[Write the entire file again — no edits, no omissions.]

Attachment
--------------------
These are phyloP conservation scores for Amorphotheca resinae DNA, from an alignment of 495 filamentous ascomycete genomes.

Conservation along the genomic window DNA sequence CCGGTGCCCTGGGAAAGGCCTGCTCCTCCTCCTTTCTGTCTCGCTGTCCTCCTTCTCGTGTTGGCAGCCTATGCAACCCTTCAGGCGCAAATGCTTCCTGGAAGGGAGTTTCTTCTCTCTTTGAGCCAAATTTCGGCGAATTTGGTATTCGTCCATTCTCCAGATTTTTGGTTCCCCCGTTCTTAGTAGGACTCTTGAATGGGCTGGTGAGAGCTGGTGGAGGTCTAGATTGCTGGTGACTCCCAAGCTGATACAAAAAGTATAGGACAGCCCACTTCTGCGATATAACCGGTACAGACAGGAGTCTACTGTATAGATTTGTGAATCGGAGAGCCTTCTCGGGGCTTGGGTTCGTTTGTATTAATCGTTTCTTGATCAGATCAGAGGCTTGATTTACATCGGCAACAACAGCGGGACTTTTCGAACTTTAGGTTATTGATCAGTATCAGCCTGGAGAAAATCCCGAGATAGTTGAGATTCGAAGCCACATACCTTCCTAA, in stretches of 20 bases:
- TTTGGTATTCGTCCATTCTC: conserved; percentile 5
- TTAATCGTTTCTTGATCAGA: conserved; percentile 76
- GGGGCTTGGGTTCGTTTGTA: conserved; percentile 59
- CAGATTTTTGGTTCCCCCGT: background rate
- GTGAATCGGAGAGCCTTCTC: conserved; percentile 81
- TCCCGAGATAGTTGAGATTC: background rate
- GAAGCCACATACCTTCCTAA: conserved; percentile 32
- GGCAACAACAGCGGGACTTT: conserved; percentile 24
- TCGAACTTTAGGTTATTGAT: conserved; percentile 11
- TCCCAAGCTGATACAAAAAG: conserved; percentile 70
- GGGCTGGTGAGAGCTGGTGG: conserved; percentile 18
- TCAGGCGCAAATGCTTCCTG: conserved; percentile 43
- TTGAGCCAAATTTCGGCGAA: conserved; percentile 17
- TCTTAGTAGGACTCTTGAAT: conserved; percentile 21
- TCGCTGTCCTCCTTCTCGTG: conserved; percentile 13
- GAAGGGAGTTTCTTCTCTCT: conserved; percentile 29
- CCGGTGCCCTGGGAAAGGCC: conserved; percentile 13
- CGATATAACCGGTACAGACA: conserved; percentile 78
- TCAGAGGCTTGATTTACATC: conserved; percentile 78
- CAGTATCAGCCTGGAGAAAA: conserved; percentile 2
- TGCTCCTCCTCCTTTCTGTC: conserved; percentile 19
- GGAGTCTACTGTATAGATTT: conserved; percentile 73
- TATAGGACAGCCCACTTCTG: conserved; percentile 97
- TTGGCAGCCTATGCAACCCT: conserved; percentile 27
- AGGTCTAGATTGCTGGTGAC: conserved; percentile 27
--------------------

These are phyloP conservation scores for Amorphotheca resinae DNA, from an alignment of 495 filamentous ascomycete genomes.

Conservation along the genomic window DNA sequence CCGGTGCCCTGGGAAAGGCCTGCTCCTCCTCCTTTCTGTCTCGCTGTCCTCCTTCTCGTGTTGGCAGCCTATGCAACCCTTCAGGCGCAAATGCTTCCTGGAAGGGAGTTTCTTCTCTCTTTGAGCCAAATTTCGGCGAATTTGGTATTCGTCCATTCTCCAGATTTTTGGTTCCCCCGTTCTTAGTAGGACTCTTGAATGGGCTGGTGAGAGCTGGTGGAGGTCTAGATTGCTGGTGACTCCCAAGCTGATACAAAAAGTATAGGACAGCCCACTTCTGCGATATAACCGGTACAGACAGGAGTCTACTGTATAGATTTGTGAATCGGAGAGCCTTCTCGGGGCTTGGGTTCGTTTGTATTAATCGTTTCTTGATCAGATCAGAGGCTTGATTTACATCGGCAACAACAGCGGGACTTTTCGAACTTTAGGTTATTGATCAGTATCAGCCTGGAGAAAATCCCGAGATAGTTGAGATTCGAAGCCACATACCTTCCTAA, in stretches of 20 bases:
- TTTGGTATTCGTCCATTCTC: conserved; percentile 5
- TTAATCGTTTCTTGATCAGA: conserved; percentile 76
- GGGGCTTGGGTTCGTTTGTA: conserved; percentile 59
- CAGATTTTTGGTTCCCCCGT: background rate
- GTGAATCGGAGAGCCTTCTC: conserved; percentile 81
- TCCCGAGATAGTTGAGATTC: background rate
- GAAGCCACATACCTTCCTAA: conserved; percentile 32
- GGCAACAACAGCGGGACTTT: conserved; percentile 24
- TCGAACTTTAGGTTATTGAT: conserved; percentile 11
- TCCCAAGCTGATACAAAAAG: conserved; percentile 70
- GGGCTGGTGAGAGCTGGTGG: conserved; percentile 18
- TCAGGCGCAAATGCTTCCTG: conserved; percentile 43
- TTGAGCCAAATTTCGGCGAA: conserved; percentile 17
- TCTTAGTAGGACTCTTGAAT: conserved; percentile 21
- TCGCTGTCCTCCTTCTCGTG: conserved; percentile 13
- GAAGGGAGTTTCTTCTCTCT: conserved; percentile 29
- CCGGTGCCCTGGGAAAGGCC: conserved; percentile 13
- CGATATAACCGGTACAGACA: conserved; percentile 78
- TCAGAGGCTTGATTTACATC: conserved; percentile 78
- CAGTATCAGCCTGGAGAAAA: conserved; percentile 2
- TGCTCCTCCTCCTTTCTGTC: conserved; percentile 19
- GGAGTCTACTGTATAGATTT: conserved; percentile 73
- TATAGGACAGCCCACTTCTG: conserved; percentile 97
- TTGGCAGCCTATGCAACCCT: conserved; percentile 27
- AGGTCTAGATTGCTGGTGAC: conserved; percentile 27